China turning inward? China has always been a civilisation unto its own

The pandemic and China's zero-Covid policy have led some in the West to caution against the danger of China turning inward, closing its border to the world, building a man-made bubble, and adopting a closed nationalist discourse. But academic Lance Gore says China has always been a civilisation unto its own, and it now has both the means and reasons to decouple from the Western-led capitalist system to some extent, so as to pursue its own path of building socialism with Chinese characteristics. This might bring some benefits to China but could also lead to their misreading of the world in the long run, and cause it greater pain when its efforts to lead and galvanise are not reciprocated.
People cross a street during sunset in Shanghai, China, 15 November 2021. (Aly Song/Reuters)

George Yeo: Charm and China in a multipolar world

George Yeo, Singapore’s former foreign minister, gave a talk titled “China in a Multipolar World” to students of the Master in Public Administration and Management (MPAM) programme taught in Chinese at the Lee Kuan Yew School of Public Policy on 3 November. He spoke about time and patience needed for a multipolar superstructure to emerge, and for earlier dominant players such as the US to adjust to the new order. In the meantime, it is in China’s interest to master the art of charm, knowing when to go hard or soft in its relations with the US and Europe, its neighbours India and Japan, and issues such as the South China Sea and Taiwan. This is an edited transcript of his speech and excerpts from the Q&A session.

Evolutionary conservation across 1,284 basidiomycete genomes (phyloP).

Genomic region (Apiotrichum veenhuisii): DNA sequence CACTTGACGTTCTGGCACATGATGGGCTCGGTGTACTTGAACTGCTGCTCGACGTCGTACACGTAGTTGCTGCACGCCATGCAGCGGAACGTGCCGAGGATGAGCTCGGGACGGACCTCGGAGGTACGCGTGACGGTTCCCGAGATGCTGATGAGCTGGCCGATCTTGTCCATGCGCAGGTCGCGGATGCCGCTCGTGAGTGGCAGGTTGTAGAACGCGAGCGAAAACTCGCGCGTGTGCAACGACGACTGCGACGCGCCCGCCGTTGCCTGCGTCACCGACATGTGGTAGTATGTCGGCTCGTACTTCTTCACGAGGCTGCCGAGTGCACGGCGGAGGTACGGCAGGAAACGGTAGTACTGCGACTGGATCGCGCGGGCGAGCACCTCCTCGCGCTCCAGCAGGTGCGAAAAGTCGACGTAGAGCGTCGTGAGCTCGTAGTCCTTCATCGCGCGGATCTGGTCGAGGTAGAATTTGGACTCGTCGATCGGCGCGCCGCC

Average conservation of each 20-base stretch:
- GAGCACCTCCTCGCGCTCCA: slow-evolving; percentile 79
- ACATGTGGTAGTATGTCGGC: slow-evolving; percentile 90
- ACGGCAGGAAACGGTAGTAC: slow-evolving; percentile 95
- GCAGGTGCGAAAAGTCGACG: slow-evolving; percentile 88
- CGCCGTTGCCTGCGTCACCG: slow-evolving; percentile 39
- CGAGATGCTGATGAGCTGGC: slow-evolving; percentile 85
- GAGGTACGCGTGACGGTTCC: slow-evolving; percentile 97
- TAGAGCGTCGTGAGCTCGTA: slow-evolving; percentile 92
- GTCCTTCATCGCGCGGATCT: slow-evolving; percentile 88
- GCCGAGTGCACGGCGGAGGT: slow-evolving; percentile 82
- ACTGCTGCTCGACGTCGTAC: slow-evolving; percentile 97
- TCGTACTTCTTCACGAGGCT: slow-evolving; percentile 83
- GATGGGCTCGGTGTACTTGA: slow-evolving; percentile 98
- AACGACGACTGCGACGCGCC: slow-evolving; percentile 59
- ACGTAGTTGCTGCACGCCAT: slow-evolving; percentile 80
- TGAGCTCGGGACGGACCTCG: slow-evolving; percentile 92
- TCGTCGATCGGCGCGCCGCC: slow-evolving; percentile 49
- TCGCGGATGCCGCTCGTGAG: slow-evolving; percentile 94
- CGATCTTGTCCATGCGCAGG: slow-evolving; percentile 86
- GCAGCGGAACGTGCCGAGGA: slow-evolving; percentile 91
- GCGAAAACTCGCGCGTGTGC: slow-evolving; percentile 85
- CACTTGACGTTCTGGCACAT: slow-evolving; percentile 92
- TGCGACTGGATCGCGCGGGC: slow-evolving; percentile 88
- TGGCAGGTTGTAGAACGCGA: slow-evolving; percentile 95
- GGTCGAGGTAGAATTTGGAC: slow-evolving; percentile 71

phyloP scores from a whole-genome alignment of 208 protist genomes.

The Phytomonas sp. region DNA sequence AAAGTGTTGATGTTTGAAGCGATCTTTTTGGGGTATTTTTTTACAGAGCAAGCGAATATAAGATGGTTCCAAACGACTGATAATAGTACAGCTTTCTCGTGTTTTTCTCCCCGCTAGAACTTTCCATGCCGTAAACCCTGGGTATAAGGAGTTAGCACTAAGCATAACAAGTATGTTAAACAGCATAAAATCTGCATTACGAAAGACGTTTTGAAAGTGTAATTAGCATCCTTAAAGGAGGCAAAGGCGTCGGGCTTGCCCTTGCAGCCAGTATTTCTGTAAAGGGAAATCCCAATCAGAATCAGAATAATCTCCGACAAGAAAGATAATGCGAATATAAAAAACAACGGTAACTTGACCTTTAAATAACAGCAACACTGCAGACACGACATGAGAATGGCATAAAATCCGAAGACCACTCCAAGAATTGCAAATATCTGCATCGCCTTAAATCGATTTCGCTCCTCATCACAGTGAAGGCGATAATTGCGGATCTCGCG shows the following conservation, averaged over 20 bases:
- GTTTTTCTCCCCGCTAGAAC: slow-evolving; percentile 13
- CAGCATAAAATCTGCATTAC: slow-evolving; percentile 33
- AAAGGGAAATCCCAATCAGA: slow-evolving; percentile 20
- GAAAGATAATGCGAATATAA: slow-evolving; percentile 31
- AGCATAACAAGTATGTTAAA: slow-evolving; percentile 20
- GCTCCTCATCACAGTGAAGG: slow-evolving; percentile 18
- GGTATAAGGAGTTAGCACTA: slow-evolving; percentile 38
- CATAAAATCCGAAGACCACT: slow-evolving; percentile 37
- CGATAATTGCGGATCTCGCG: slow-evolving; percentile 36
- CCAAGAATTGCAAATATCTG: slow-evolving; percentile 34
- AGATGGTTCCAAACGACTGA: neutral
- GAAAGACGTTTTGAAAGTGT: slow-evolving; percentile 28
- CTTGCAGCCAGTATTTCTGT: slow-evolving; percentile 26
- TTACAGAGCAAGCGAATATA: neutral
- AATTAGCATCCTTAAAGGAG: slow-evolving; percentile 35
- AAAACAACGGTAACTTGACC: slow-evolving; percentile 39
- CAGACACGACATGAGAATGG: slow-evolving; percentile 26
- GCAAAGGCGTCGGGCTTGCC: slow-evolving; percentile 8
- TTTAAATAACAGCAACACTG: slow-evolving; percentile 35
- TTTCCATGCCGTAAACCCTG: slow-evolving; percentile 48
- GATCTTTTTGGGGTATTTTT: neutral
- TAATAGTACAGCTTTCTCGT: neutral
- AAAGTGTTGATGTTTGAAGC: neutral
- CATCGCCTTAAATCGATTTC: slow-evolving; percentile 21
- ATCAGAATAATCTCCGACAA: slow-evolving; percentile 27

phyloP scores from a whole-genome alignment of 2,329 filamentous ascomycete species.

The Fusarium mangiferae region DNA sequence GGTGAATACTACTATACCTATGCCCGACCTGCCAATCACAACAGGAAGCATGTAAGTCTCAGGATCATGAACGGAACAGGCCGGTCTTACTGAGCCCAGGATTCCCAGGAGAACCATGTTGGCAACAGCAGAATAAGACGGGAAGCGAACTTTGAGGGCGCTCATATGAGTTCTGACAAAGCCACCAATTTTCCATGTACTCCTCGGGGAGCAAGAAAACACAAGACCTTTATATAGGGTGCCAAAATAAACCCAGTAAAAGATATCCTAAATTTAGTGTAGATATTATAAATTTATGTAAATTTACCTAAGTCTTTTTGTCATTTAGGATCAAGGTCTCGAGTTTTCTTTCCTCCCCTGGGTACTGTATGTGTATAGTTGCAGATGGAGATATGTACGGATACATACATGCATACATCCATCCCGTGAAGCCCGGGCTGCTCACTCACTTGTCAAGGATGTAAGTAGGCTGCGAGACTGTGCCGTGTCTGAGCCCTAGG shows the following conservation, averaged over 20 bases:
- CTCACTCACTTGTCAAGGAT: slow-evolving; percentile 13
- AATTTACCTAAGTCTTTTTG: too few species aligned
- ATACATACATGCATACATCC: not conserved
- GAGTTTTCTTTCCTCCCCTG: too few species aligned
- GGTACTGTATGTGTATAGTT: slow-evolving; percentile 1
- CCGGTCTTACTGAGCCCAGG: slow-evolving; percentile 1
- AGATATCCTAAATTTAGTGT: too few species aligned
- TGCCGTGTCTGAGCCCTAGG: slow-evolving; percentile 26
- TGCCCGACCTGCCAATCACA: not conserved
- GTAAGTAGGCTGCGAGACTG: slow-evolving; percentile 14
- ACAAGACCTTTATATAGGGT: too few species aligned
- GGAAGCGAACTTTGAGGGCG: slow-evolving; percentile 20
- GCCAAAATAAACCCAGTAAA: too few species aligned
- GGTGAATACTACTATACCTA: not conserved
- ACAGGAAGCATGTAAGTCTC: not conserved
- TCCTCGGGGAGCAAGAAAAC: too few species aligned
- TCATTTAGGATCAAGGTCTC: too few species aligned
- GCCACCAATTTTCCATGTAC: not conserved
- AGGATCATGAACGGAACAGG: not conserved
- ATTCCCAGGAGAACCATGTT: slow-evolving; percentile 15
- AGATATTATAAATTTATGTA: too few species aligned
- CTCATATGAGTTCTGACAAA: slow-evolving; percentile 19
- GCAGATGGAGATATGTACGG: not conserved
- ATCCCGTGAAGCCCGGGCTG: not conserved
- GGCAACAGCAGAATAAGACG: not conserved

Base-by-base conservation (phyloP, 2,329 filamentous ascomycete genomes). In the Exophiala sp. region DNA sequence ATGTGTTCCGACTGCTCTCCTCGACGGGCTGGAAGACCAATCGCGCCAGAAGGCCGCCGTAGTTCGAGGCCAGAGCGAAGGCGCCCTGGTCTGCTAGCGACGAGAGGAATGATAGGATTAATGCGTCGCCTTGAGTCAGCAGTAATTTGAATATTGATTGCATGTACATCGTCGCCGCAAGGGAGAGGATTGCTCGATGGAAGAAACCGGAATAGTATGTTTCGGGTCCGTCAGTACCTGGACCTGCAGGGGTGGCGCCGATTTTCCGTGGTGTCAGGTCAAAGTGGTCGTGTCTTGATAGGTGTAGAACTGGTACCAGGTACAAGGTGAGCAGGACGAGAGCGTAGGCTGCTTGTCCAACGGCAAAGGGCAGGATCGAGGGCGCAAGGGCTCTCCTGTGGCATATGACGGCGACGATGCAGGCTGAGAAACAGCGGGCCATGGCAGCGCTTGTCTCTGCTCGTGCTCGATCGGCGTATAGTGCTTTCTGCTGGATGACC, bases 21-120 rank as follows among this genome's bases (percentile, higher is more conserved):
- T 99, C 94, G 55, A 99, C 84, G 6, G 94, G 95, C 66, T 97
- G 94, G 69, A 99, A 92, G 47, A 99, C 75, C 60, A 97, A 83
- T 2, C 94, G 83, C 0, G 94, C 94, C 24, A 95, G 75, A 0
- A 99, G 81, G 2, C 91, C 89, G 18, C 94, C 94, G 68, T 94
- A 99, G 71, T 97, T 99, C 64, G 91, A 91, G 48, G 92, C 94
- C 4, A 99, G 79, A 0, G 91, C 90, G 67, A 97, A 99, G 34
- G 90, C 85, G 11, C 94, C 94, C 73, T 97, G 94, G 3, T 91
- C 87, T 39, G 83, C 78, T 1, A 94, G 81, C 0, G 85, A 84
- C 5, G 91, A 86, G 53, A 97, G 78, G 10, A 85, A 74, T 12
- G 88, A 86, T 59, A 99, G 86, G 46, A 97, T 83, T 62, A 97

Paramilitary police officers keep watch as people climb the Great Wall of China in Beijing, China, 1 October 2021. (Thomas Peter/Reuters)

Wang Gungwu: China, ASEAN and the new Maritime Silk Road

Professor Wang Gungwu was a keynote speaker at the webinar titled “The New Maritime Silk Road: China and ASEAN” organised by the Academy of Professors Malaysia. He reminds us that a sense of region was never a given for Southeast Asia; trade tied different peoples from land and sea together but it was really the former imperial masters and the US who made the region “real”. Western powers have remained interested in Southeast Asia through the years, as they had created the Southeast Asia concept and even ASEAN. On the other hand, China was never very much interested in the seas or countries to its south; this was until it realised during the Cold War that Southeast Asia and ASEAN had agency and could help China balance its needs in the maritime sphere amid the US's persistent dominance. The Belt and Road Initiative reflects China’s worldview and the way it is maintaining its global networks to survive and thrive in a new era. This is an edited transcript of Professor Wang’s speech.